NHL brings doughnuts, signs Dunkin’ deal Group builds platform for hockey award Lefton Report: CAA Sports joins search BCBS’s game-day formula Bush’s beans added to MiLB’s roster Earnhardt open to career in broadcasting Yormark, Cooper form naming-rights venture Snickers renews WrestleMania deal Xfinity: NASCAR deal shows benefits Bubbly brand will celebrate with Bolt
SBJ/November 5 - 11, 2001/Marketingsponsorship
Minute Maid nears a juicy deal with the NCAA
Published November 5, 2001
Minute Maid is close to inking a one-year deal as an NCAA corporate partner in the juice category, last owned by Ocean Spray. The most intriguing aspect of the deal is that it brings the marketing power of Coke, Minute Maid's parent, to the NCAA. The NCAA happens to have PepsiCo as a sponsor in soda and water, as well as in salty snacks categories with Frito-Lay. Pepsi, however, passed on its first look at the juice category.
With all the NCAA corporate deals up after this year, does this mean Coke and Pepsi will compete for a broad-based deal next time around? Activation for the Minute Maid sponsorship is expected mainly at local retailers for the men's Final Four in Atlanta and the women's Final Four in San Antonio. Ocean Spray normally achieved enough annually in local incremental sales around the Final Four to pay for its NCAA sponsorship.
WINTER SPORTS DRAWS: Whither the stick and ball sports as marketing vehicles? Some recent deals by the U.S. governing bodies of two important Winter Olympic sports show that marketers may have more faith in those sports for now. Take the recent five-year deal inked by Verizon and the U.S. Bobsled and Skeleton Federation. Sources pegged the deal at a high six figures per year for five years, which would make one of the biggest — if not the biggest — national governing body sponsorships this year. Verizon grabbed the largest sponsorship in a sport where, unlike most winter athletics, the United States has a good chance of grabbing gold.
Meanwhile, the U.S. Ski and Snowboard Association has a flurry of packaged-goods marketers on board for consumer promos. Carnation Hot Cocoa has team members on more than 17 million packages in grocery stores across the country, with an accompanying sweepstakes offering a free ski trip, supported by point-of-sale distribution and a 40 million circulation free-standing insert dropping Dec. 9. Dannon has USSA athletes featured on 130 million 8-ounce yogurt cups in a continuity program.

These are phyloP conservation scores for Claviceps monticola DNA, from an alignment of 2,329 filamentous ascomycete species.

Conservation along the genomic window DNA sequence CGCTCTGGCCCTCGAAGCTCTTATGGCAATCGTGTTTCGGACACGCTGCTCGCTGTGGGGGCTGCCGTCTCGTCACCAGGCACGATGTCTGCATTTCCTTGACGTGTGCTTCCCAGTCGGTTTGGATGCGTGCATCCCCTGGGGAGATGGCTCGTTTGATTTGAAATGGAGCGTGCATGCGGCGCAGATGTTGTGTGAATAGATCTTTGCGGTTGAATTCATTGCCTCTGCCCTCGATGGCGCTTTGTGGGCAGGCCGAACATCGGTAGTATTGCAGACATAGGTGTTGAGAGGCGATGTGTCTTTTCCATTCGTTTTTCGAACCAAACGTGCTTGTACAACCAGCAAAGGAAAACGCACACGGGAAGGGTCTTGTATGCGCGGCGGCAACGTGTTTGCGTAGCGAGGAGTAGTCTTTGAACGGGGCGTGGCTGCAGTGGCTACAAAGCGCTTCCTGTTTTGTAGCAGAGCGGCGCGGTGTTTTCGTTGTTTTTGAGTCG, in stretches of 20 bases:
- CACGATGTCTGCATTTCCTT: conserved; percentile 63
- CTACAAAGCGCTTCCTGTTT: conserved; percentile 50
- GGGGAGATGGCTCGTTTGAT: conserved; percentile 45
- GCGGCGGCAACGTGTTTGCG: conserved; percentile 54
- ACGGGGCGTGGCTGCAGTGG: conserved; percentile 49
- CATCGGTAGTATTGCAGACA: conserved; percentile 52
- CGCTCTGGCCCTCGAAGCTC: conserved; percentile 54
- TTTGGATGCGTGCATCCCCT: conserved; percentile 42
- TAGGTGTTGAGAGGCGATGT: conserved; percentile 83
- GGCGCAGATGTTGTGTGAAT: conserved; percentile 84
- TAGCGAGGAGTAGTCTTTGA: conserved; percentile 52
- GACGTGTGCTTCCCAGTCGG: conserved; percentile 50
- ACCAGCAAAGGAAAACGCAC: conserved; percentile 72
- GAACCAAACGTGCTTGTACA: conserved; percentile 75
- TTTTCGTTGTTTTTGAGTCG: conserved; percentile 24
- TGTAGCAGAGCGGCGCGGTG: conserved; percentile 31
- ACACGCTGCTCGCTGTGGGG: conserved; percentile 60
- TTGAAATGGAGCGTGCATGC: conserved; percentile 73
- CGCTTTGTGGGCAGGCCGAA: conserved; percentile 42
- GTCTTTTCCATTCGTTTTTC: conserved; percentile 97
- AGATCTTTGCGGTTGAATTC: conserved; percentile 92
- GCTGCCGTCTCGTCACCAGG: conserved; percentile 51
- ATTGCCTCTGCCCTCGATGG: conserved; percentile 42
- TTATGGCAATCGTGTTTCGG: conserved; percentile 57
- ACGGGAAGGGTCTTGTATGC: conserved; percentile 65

Lipton has skier Kirsten Clark on millions of pouched soup and rice products and is offering a U.S. Ski team pin with proofs of purchase.
Meanwhile the NHL, halting play for its Olympic participation, has just Anheuser-Busch and Coke lending limited marketing support to its Olympic effort. An NHLPA deal with Domino's was scuttled even after the pizza marketer signed a letter of intent.
MAGAZINE RELAUNCH: Professional Sports Publications is relaunching its NBA-licensed Hoop magazine as a lifestyle publication starting this month. The magazine, with 2.5 million circulation, is available at NBA arenas as a game program and on newsstands. It follows the lead of hoop lifestyle magazines such as Source and Slam, as well as PSP's Inside Stuff, which veered toward more off-court features of NBA players last years. Like Inside Stuff, Hoop's editorial content is now written outside of the league offices but still must pass NBA muster.
"Our mission is to show players as they really are, and that should help newsstand and sub sales," said PSP Chief Operating Officer Thom Herring.
RETRO FOOTBALL WEAR: The holidays are always rife with nostalgia, so NFL licensee Reebok is jumping in with a line of retro Gridiron Classic apparel. The four teams playing on Thanksgiving (Dallas is hosting Denver and Green Bay visits Detroit) will be decked out in retro uniforms. Dallas will wear a version of its 1995 jersey. Denver will revisit its 1986 togs, Detroit will wear the jerseys its team wore between 1935 and 1953 and Green Bay will sport a re-creation of its 1939 jersey. Distribution will be restricted to NFL team shops (Dunham's in Detroit), Home Shopping Network and nfl.com. The full line will include caps, fleece, sweats, T-shirts and jerseys. The licensing program, reminiscent of the NFL's 75th anniversary throwback program in 1994, will be expanded to more teams next season.
EXTRA INNINGS: Former NHL senior vice president/COO Steve Solomon has opened SJS Sports in New York, a broad-based sports marketing practice. Early clients include MLS and the Ottawa Senators. And ex-ISL U.S. marketer John Rowadie has put out his own shingle as Revolution Marketing. Chicago-based Revolution is operating within event marketing firm ProActive, a minority investor. ... Matt Mirchin joined Russell Athletic as president of team sports. The former NBA and Champion licensing exec will be based in Russell's Atlanta offices. ... Richy Glassberg goes to Speed Channel as senior vice president, ad sales, based in New York. He was chairman/CEO of defunct Internet rep firm Phase2Media.
Terry Lefton can be reached at firstname.lastname@example.org.